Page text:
Jaida Elcock says she thrives in chaos. And we’re inclined to believe her. From her ridiculously entertaining TikToks on animal facts, to her work with the non-profit Minorities in Shark Sciences (oh, did we mention she’s currently pursuing her Ph.D.), she seems to be managing that chaos pretty well. We talked with her about all of her endeavors, her inspiration from conservationist Jeff Corwin, and what (or who) she would like to see in science.

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10 May 2022

Knowledge about oceans on other worlds starts with our own

the possibility of finding life in the universe has increased thanks to the ocean analog from our own planet. Samples from Expedition 390, which are collected from aa subsurface environment where basement is in contact with water, will advance our scientific knowledge and may help guide the direction for future astrobiology research as we continue to search for life in Earth’s deep ocean system and on other worlds.

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29 April 2022

1-True story: Slapped by a (misinformation) shark

David Shiffman is a shark guy. It’s in his Twitter handle, he’s writing a book about it, and he was wearing a shark shirt the day we interviewed him. But more broadly he’s a marine conservation biologist, meaning he studies all sorts of ocean-going animals.

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22 April 2022

True (science) stories you’ve never heard before

Third Pod from the Sun is back, and we’re going weekly! Join us as we combat misconceptions about sharks, learn how to lasso lizards, hear from a Martian here on Earth, spark science joy via Tiktok, journey to Antarctica, and fight over food with some capuchins!

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25 December 2021

Staff Picks: Chasing Narwhals

University of Washington biologist Kristin Laidre travels to the Arctic to study animals many of us have only seen in pictures. She has successfully tracked down the elusive narwhal and been up close and personal with a polar bear seeking to understand how the loss of sea ice and the effects of climate change are altering Arctic ecosystems.

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27 October 2021

Staff Picks: Mythical monsters & their real-life inspirations (Part 2)

We’ve all heard stories about fantastical creatures that people swear they’ve seen and have evidence of but can never be confirmed. Think Bigfoot or the Loch Ness monster. Mermaids or the Kraken. While there’s no evidence backing the existence of these creatures, either in present day or at any point in the past, there must be a reason why such legends were created in the first place. In most cases, the legend in grounded in fact.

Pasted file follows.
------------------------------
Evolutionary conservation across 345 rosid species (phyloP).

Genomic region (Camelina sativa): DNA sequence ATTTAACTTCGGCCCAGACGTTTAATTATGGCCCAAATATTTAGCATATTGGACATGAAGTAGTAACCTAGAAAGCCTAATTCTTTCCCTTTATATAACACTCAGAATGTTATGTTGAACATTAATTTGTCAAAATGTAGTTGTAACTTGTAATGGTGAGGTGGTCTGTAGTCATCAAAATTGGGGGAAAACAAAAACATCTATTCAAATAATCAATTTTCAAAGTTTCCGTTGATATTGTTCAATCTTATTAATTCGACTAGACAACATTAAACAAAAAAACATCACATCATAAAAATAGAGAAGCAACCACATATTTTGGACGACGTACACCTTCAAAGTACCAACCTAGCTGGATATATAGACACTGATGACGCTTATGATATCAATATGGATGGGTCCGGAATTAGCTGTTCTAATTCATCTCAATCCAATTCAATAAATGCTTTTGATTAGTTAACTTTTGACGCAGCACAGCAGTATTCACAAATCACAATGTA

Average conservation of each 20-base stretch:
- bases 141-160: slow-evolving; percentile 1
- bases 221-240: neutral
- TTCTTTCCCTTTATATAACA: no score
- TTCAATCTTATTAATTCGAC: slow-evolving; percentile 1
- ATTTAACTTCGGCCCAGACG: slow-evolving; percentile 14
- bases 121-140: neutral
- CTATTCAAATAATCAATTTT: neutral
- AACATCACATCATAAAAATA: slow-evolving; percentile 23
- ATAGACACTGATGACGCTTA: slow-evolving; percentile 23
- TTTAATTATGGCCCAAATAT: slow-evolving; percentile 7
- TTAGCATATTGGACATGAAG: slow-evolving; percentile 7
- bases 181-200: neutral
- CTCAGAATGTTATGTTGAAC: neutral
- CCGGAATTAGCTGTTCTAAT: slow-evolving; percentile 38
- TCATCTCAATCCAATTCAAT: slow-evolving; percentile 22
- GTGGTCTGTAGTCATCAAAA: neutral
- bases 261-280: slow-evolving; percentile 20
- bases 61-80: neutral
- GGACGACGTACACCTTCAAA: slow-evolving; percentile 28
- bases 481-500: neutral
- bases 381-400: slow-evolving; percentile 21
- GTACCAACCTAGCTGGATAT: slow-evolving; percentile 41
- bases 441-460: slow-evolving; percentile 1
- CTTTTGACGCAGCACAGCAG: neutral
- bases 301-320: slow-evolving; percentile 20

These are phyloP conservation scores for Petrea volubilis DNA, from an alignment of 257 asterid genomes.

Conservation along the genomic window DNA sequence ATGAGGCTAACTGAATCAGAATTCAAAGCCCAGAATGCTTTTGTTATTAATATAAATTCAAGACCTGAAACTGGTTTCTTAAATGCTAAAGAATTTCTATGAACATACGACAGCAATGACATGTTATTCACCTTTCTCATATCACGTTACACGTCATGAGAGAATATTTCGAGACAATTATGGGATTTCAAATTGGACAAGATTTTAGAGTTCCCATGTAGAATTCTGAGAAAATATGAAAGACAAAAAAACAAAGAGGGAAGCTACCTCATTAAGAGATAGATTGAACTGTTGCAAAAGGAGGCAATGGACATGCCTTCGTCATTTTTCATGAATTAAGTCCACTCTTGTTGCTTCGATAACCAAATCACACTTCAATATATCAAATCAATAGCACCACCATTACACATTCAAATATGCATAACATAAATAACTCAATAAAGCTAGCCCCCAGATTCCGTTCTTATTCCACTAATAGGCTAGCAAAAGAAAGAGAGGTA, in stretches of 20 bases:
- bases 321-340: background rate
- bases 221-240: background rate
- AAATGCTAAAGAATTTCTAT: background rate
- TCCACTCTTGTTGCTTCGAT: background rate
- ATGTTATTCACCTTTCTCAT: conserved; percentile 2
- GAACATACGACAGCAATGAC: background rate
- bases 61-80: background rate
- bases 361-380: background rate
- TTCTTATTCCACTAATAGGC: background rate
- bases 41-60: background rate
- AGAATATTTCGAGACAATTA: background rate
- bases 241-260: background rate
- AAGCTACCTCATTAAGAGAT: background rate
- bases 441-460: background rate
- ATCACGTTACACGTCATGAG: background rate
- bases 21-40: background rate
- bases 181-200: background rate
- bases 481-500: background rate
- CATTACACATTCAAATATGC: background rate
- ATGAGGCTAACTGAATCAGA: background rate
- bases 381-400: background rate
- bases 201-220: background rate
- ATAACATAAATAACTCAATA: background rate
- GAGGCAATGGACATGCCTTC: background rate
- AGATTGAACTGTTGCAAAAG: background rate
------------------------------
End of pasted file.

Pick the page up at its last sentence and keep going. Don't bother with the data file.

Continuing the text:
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12 October 2021

Staff Picks: Mythical monsters & their real-life inspirations (Part 1)

We’ve all heard stories about fantastical creatures that people swear they’ve seen and have evidence of but can never be confirmed. Think Bigfoot or the Loch Ness monster. Mermaids or the Kraken. While there’s no evidence backing the existence of these creatures, either in present day or at any point in the past, there must be a reason why such legends were created in the first place. In most cases, the legend in grounded in fact. 

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17 May 2021

Scientists Mine 16th Century Ship Logs for Geophysical Research

As ships explored the world from the Age of Sail through 20th century, mariners kept detailed navigation records using the Sun and stars. Scientists scoured these ship logs, many of which are preserved in European libraries, for clues about Earth’s magnetic field. The work, published in 2000, created the first-ever magnetic field map for the past 4 centuries.

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29 January 2021

Bowhead whales: A recent success story

Bowhead whales are true northern creatures, swimming only in cold oceans off Alaska, Canada, Greenland, Svalbard and Russia. These bus-size whales have the largest mouths in the animal kingdom, can live for 200 years and can go without eating for more than a year due to their remarkable fat reserves. Bowheads are also a rare wildlife rebound story, with the population north and west of Alaska now numbering more than 16,000. That’s up from the 1,000 or so animals Yankee whalers left behind in bloody waters at the turn of the last century.

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24 December 2020

Top AGU news and views from 2020

As we look back on 2020, we wanted to share some of the top news and views coming out of AGU.